The Neon Demon: Casting Review

theneondemonThe Neon Demon is a twisted and daring horror film by Drive director Nicolas Winding Refn…and by ‘daring’ it is safe to say that it was a shot-in-the-dark for this underdeveloped storyline that leaves the audience mystified; both by beauty and by sheer bewilderment. The film is brilliantly cast with familiar faces as well as stars on the rise, however with Refn’s well-known artistic pauses and embellishment on unnecessary scenes, it may make for a few awkward moments in the theater.

The movie opens with Jesse (Elle Fanning) on a photo shoot after just arriving in Los Angeles. She is an immediate hit in the fashion world and lands a contract with a top-notch modeling agency. Jesse is the epitome of natural beauty, which sends her newfound competitors Gigi (Belle Heathcote) and Sarah (Abbey Lee) into a fit of rage. After befriending makeup artist Ruby (Jena Malone), Jesse gets strung along in a series of labyrinth-like situations in a world filled with pretentious Hollywoods socialites and blood-sucking photographers just waiting for their next feed. The stylized concept of the movie works well visually as there are constant flashes of bright and glittery images to fixate on…but as far as taking you on a journey with the characters, well…it pretty much just leaves your proverbial movie-goer hands reaching out to grasp for something stable to hang onto. The narrative towards the end of the movie could have fit in act one to give us more of a backstory…but alas, there was none and you just had to wait it out while still having lofty dreams that there might be some kind of point to this whole story.

One thing that NWR did right was thinking outside of the box when it comes to casting. Instead of casting people who always play the beautiful girl or always plays the villain, he did what one would call ‘against type’, i.e. Jena Malone and Keanu Reeves. Jena usually plays a smart and quirky girl-next-door, but her character in Neon Demon is about as twisted as it gets, shocking the audience again and again with every scene. The director calls her “a force of nature, fearless, an artist herself…” She says this is her favorite role of anything she’s ever done. The director dittos all of this with Keanu and stated “we’re just very lucky people were willing to be in the movie.”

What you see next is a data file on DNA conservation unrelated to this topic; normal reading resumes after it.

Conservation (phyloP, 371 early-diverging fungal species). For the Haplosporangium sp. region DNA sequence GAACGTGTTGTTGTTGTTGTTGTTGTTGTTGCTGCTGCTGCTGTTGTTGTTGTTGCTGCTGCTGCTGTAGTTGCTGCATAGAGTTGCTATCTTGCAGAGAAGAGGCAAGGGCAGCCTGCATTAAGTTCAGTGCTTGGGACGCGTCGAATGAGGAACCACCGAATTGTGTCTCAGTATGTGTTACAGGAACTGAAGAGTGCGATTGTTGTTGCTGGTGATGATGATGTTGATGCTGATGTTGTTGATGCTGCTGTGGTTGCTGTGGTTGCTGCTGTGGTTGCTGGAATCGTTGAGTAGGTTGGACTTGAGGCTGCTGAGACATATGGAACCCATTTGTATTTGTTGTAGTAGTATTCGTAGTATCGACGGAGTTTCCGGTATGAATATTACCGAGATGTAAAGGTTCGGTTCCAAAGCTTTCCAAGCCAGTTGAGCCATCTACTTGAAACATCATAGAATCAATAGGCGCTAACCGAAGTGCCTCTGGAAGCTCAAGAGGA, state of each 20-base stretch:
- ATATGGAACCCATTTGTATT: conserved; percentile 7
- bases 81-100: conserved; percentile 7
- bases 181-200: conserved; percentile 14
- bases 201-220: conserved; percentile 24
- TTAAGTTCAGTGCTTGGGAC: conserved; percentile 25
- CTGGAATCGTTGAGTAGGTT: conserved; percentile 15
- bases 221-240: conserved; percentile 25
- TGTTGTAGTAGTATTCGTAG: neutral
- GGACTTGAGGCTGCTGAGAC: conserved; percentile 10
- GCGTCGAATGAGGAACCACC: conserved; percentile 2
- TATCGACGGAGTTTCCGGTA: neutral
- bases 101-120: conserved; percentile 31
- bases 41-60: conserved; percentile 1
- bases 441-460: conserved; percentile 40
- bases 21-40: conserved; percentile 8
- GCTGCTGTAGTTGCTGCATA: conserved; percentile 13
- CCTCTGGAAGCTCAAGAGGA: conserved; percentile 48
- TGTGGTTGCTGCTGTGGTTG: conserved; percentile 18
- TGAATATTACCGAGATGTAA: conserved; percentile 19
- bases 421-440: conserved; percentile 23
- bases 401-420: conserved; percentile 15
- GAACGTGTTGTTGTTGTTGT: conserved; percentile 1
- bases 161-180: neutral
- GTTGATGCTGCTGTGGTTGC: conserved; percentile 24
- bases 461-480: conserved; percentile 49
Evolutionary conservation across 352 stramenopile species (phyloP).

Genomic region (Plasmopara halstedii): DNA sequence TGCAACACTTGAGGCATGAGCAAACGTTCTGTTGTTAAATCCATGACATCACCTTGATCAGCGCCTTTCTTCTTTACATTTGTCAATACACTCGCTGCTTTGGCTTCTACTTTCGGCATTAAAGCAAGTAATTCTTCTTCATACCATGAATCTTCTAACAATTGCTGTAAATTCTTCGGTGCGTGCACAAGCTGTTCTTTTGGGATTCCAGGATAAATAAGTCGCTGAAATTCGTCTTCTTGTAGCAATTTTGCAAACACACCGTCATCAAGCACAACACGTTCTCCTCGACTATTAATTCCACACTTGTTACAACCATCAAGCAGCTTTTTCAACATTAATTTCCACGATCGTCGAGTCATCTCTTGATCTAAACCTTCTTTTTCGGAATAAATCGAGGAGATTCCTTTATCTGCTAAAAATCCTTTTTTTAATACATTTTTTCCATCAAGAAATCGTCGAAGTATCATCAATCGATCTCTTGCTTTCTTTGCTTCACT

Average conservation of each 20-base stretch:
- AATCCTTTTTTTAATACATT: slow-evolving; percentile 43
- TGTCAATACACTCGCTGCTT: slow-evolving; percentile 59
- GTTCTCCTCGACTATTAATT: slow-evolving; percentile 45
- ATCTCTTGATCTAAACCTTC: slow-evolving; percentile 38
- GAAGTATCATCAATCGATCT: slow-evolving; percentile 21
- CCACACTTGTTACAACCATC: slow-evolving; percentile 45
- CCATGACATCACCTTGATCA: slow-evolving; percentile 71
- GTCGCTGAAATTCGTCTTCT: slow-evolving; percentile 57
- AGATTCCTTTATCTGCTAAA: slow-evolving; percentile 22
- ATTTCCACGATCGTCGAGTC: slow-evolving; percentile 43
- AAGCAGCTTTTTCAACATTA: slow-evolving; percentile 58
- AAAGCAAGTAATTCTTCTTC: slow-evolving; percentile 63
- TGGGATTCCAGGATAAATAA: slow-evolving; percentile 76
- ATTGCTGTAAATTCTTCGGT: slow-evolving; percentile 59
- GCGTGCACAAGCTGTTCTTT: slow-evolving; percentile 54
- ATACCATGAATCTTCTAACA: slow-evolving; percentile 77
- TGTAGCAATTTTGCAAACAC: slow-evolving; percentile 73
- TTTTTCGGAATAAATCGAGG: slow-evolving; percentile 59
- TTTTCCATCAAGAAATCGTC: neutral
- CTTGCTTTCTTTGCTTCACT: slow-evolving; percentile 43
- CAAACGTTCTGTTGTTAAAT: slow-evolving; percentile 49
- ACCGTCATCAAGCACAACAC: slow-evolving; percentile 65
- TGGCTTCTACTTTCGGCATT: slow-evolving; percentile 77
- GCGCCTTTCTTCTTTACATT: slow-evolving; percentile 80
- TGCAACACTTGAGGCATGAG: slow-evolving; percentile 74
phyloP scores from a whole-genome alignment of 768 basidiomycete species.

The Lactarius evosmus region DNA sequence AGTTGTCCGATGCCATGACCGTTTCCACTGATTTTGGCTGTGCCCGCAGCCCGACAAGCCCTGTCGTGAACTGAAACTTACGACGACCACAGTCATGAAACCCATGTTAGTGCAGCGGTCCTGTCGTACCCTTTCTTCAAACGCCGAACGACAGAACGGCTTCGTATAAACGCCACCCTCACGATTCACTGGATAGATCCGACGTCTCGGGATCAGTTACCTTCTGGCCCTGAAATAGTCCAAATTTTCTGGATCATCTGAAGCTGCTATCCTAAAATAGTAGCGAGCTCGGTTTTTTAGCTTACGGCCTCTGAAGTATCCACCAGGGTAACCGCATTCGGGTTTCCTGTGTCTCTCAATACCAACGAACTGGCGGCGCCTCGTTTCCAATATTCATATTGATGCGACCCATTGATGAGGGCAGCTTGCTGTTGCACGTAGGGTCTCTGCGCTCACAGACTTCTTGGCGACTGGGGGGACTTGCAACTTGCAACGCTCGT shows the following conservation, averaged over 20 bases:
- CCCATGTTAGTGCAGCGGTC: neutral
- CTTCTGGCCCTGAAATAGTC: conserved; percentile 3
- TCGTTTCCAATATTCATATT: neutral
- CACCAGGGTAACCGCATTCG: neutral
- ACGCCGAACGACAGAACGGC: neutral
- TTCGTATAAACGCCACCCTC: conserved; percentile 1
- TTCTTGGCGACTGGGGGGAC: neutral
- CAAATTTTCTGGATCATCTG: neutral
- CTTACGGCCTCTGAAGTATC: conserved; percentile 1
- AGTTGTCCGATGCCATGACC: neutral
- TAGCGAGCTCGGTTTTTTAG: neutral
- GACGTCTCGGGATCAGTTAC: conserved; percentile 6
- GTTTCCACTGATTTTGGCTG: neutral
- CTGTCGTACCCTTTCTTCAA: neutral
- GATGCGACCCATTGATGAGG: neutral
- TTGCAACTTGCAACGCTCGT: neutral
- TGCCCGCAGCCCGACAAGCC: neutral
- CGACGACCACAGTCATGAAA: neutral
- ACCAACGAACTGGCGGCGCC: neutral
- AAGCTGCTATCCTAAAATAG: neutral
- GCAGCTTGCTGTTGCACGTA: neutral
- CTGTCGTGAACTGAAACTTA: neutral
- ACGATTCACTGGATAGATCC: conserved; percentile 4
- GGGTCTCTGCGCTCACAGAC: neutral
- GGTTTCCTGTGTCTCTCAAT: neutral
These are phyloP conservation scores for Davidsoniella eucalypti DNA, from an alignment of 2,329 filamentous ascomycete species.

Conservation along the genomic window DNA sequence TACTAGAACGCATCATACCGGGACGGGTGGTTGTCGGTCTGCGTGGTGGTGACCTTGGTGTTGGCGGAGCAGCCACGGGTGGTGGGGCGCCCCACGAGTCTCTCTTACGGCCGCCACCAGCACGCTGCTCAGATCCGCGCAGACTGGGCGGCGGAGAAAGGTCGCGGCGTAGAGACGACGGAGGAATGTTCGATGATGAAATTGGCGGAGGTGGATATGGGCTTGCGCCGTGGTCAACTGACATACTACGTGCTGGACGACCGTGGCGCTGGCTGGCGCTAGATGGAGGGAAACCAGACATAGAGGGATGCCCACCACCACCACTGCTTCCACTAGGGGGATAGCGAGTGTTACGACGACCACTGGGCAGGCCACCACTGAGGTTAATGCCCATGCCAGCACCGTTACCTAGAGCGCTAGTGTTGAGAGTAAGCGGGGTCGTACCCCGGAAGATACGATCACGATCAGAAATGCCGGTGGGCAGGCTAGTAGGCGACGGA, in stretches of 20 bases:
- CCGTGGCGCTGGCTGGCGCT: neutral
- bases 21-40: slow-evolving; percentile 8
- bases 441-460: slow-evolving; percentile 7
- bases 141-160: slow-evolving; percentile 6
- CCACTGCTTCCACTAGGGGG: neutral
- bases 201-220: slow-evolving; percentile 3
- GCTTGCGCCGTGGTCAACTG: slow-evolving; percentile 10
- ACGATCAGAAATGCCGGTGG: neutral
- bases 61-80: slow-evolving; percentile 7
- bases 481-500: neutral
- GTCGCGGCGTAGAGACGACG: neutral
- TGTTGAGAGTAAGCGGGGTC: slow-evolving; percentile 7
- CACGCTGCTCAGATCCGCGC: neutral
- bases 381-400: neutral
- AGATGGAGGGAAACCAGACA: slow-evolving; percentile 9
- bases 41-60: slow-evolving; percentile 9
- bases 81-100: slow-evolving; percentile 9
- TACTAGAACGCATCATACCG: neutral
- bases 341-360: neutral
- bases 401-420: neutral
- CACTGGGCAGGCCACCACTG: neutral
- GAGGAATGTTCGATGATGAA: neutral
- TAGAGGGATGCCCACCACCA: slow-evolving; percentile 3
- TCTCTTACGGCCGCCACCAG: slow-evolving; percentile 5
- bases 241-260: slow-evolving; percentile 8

Elle Fanning is a vision in the film and pulls off the soft-spoken ballerina type well. Indeed young yet no stranger to Hollywood, she embodied the naive newcomer with flying colors. She is delicate and angelic and even with the unbelievably long shots of her kissing herself in a mirror or walking above the city in a pretty gown, her acting was superb and believable of a girl on the verge of a breakdown at any moment. With each film she’s in there is an inkling that she might be catching up to her sister, Dakota, and even surpassing her.

Keanu Reeves has what one would call an extended cameo in the film as a creepy motel manager. His character is certainly off-putting but there’s something a bit forced about his anger. In the moments where it could have gone a little Psycho on us, the scenes were only heard through a wall and not actually seen…which adds another dud to the list of unfulfilled potential.

Jena Malone is a sort of saving grace, as her dialogue usually has some kind of grounding substance to carry us a bit further into the story despite the confusing plots twists. Abbey Lee gives an equally stellar performance as the envious Sarah, proving her to be a model-turned-actress who actually can act.

Overall Neon Demon proved to be visually stimulating with some genuine moments from the actors, yet doesn’t really deliver any kind of concise story to ponder after leaving the theater.

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Jess

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